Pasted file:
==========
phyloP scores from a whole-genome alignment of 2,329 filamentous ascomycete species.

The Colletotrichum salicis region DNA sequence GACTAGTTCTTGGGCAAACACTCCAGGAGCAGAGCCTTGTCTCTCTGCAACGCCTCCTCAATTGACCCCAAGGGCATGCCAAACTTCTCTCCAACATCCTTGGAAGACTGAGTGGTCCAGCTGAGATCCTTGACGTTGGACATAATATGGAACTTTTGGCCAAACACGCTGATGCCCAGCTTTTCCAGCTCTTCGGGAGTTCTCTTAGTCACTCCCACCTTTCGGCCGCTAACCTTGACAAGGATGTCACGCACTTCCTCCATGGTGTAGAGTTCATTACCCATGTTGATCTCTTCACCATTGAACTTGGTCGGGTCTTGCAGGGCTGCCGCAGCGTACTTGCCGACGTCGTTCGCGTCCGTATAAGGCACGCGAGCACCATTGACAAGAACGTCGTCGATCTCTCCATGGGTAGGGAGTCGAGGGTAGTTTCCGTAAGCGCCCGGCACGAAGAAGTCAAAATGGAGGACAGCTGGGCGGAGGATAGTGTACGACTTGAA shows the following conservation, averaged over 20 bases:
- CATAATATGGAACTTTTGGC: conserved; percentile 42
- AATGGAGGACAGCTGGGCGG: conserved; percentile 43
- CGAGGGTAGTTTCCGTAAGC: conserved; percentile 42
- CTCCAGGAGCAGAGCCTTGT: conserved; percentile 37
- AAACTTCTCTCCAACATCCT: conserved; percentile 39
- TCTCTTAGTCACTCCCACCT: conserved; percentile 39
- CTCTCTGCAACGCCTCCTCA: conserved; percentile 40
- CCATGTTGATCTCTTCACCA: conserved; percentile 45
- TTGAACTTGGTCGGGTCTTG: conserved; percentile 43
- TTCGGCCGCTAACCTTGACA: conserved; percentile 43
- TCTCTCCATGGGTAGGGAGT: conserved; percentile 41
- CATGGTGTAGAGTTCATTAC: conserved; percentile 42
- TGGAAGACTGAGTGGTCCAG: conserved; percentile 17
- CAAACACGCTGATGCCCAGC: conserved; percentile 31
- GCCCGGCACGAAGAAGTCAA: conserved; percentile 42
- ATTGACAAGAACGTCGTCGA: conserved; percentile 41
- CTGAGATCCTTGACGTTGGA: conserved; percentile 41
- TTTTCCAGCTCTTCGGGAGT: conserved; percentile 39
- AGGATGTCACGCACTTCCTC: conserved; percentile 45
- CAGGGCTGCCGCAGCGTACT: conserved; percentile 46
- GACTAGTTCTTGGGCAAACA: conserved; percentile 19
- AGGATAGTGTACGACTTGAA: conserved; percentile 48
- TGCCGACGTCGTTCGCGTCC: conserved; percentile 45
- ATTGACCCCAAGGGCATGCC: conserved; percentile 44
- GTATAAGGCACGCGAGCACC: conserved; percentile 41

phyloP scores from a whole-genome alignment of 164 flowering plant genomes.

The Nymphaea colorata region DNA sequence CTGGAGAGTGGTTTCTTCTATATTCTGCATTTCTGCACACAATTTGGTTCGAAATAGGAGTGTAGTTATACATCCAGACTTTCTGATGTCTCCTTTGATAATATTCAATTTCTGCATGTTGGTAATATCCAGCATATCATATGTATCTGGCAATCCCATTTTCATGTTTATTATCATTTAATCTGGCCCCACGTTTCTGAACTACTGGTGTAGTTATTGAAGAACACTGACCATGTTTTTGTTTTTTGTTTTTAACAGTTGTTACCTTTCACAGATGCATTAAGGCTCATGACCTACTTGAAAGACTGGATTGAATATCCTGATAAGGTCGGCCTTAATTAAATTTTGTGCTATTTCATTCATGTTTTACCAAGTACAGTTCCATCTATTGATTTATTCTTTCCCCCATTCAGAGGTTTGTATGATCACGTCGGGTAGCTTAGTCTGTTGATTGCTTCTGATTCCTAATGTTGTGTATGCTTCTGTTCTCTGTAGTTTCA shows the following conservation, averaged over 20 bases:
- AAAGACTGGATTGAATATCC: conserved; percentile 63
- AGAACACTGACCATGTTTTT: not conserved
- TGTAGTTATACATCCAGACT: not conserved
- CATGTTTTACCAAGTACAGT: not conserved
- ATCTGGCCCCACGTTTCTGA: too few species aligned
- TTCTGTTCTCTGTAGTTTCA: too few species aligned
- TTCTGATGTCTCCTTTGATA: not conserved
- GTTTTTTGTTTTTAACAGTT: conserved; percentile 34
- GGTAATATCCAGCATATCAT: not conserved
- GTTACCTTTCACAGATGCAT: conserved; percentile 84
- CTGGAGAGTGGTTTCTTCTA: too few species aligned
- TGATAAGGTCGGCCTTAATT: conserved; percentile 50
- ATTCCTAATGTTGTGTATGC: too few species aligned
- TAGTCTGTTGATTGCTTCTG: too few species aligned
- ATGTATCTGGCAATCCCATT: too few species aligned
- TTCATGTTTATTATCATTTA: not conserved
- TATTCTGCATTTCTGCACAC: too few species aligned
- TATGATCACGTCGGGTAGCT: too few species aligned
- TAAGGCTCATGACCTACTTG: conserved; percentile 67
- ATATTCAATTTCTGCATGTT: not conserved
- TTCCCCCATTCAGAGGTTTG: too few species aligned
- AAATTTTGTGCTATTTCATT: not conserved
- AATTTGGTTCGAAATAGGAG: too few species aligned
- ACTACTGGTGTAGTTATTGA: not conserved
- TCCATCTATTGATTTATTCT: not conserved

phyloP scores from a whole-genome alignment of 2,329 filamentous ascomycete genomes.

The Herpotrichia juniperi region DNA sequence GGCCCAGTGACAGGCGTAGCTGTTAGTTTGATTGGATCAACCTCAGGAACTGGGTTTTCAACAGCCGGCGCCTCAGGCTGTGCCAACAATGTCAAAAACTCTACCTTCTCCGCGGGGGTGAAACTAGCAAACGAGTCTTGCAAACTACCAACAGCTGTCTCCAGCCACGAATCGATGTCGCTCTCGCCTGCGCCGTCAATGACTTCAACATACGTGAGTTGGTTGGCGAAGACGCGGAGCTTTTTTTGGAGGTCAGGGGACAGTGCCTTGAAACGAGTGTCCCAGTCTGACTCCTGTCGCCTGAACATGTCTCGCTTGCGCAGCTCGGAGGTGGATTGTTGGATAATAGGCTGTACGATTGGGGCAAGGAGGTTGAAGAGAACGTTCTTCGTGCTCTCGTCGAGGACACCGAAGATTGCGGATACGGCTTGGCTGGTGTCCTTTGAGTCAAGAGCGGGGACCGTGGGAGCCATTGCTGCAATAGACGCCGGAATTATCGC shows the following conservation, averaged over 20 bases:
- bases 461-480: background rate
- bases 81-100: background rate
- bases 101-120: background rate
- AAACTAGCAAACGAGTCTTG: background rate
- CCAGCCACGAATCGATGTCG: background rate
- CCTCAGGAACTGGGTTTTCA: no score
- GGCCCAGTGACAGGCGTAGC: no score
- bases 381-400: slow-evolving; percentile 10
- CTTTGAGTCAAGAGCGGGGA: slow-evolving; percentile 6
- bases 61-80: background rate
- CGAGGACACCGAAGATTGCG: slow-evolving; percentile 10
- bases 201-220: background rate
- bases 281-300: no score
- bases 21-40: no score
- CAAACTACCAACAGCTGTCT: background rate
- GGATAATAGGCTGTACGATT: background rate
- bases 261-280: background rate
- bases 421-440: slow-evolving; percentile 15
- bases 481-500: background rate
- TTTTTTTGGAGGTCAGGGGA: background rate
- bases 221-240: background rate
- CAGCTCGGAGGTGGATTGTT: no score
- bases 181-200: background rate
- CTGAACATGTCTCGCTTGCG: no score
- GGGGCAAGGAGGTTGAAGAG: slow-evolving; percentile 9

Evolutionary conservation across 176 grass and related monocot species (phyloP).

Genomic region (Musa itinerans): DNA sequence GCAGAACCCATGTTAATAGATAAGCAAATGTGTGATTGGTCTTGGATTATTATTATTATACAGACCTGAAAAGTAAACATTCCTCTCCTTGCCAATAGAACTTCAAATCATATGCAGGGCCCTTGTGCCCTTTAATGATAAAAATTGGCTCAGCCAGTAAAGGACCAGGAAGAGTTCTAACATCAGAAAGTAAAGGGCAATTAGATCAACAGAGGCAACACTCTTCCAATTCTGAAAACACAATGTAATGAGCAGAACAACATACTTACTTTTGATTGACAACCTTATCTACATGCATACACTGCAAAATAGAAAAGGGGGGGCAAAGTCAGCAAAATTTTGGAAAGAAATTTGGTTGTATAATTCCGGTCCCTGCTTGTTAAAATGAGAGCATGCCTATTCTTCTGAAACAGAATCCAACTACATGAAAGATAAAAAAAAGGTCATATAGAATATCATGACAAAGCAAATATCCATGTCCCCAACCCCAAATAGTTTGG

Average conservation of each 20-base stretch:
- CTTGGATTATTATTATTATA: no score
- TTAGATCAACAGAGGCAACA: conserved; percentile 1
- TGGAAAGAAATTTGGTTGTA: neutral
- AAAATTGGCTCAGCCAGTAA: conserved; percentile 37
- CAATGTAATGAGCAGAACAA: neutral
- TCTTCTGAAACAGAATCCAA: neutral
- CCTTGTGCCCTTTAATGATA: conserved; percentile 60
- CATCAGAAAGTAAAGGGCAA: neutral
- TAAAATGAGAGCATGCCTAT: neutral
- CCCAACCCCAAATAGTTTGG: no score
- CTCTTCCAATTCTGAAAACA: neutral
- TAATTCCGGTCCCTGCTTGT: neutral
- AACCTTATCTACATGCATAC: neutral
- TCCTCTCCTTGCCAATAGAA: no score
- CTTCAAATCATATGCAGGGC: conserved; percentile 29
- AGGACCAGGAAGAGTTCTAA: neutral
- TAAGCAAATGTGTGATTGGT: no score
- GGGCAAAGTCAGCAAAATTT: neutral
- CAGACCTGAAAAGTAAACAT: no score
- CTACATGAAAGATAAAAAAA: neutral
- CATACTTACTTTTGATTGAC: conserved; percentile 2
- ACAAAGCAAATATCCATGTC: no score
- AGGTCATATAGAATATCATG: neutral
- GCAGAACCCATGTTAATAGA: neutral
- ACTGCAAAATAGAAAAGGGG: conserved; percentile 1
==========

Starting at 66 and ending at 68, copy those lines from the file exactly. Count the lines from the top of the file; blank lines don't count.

- bases 61-80: background rate
- CGAGGACACCGAAGATTGCG: slow-evolving; percentile 10
- bases 201-220: background rate